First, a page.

Warnings that the US economy is close to the tipping point for recession have endured for months, but the expansion keeps surprising on the upside. More of the same is likely for the immediate future, and perhaps longer.
There’s no shortage of reasons to embrace a darker view. Examples include the ongoing inversion of the Treasury yield curve, which remains deep in the red. The spread on the 10-year Note less the 3-month Bill is currently underwater at 52 basis points (May 16) and has consistently been sub-zero since July 2022. Numerous studies advise that an inverted curve has been a reliable recession predictor over the decades. It may yet prove to be yet again, but the economy continues to defy the odds implied by the yield curve and other business cycle metrics.
Economic activity has slowed recently, but as the New York Fed Weekly Economic Index (WEI) suggests that the slowdown is stabilizing (through May 6). After trending lower in 2022, WEI has been flatlining this year, albeit at a level that reflects modest/weak growth.
Economists are debating why the economy has remained resilient and uncertainty abounds about how long the slow growth can continue. But for the moment, the US has sidestepped the start of an NBER-defined recession and a tipping point doesn’t look imminent.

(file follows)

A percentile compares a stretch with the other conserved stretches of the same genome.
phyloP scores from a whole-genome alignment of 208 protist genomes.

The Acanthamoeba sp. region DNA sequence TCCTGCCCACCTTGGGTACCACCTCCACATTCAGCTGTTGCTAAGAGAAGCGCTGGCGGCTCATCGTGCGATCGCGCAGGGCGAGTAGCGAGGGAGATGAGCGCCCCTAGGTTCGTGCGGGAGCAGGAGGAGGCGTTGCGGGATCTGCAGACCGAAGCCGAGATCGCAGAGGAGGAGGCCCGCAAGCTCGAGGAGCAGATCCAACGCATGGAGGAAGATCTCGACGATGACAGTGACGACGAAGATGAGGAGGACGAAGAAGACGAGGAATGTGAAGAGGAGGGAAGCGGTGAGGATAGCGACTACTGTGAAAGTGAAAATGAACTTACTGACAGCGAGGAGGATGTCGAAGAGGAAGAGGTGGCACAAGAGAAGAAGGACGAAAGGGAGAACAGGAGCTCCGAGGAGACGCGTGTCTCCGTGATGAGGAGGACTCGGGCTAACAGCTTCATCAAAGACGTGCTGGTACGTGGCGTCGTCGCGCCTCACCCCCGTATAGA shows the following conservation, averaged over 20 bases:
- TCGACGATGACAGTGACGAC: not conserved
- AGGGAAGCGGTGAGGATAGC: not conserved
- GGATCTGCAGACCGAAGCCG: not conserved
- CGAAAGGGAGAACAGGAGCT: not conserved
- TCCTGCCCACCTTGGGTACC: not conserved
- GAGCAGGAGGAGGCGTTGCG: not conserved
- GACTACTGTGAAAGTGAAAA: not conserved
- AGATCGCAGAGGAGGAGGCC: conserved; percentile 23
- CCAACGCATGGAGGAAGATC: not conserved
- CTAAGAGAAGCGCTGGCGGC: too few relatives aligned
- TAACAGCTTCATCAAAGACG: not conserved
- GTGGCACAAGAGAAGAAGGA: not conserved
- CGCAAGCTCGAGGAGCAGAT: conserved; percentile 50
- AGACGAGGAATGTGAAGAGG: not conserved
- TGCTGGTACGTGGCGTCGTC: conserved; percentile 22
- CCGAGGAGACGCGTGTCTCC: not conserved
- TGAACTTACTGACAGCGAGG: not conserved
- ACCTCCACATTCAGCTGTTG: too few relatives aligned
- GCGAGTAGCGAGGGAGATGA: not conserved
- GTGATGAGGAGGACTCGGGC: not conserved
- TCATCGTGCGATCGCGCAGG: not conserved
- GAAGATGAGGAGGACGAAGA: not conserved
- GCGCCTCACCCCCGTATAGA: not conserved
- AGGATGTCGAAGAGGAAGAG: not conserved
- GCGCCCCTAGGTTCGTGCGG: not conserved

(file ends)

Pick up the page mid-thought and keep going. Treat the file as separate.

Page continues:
The persistence of growth has been surprising, based on various measures of the broad macro trend. Here on the pages of CapitalSpectator.com, the odds looked high late last year that a tipping point was near. But a funny thing happened on the way to the recession: the economy’s initial downshift in the fall of 2022 defied the odds and stabilized.
By my estimates, flat to modestly negative business cycle conditions still apply, based on a pair of proprietary metrics updated weekly in The US Business Cycle Risk Report. History suggests that when the Economic Trend Index and Economic Momentum Index fall below their tipping points, an NBER-defined recession has started or is near. But this time has proven to be the exception. After the initial decline of ETI and EMI in late-2022, the expected slide deeper into negative terrain didn’t happen and instead the indexes recovered a bit.
In fact, forward estimates of ETI and EMI through June are showing signs of strengthening. Forecasts for both indexes point to a return to a flat to modest pace of growth.
The persistence of slow growth also aligns with the Philly Fed’s ADS Index, which reflects slightly above average activity for the US economy as of May 6.
What could derail the economy’s resilience? There are many possibilities when growth is slow/sluggish, including the elephant in the room: the debt ceiling crisis. If a deal in Washington isn’t hammered out soon, the resulting blowback from a US default could easily push the economy over the edge. Assuming the politicians find a solution, on the other hand, suggests a US recession remains unlikely in the immediate future.
Editor’s Note: The summary bullets for this article were chosen by Seeking Alpha editors.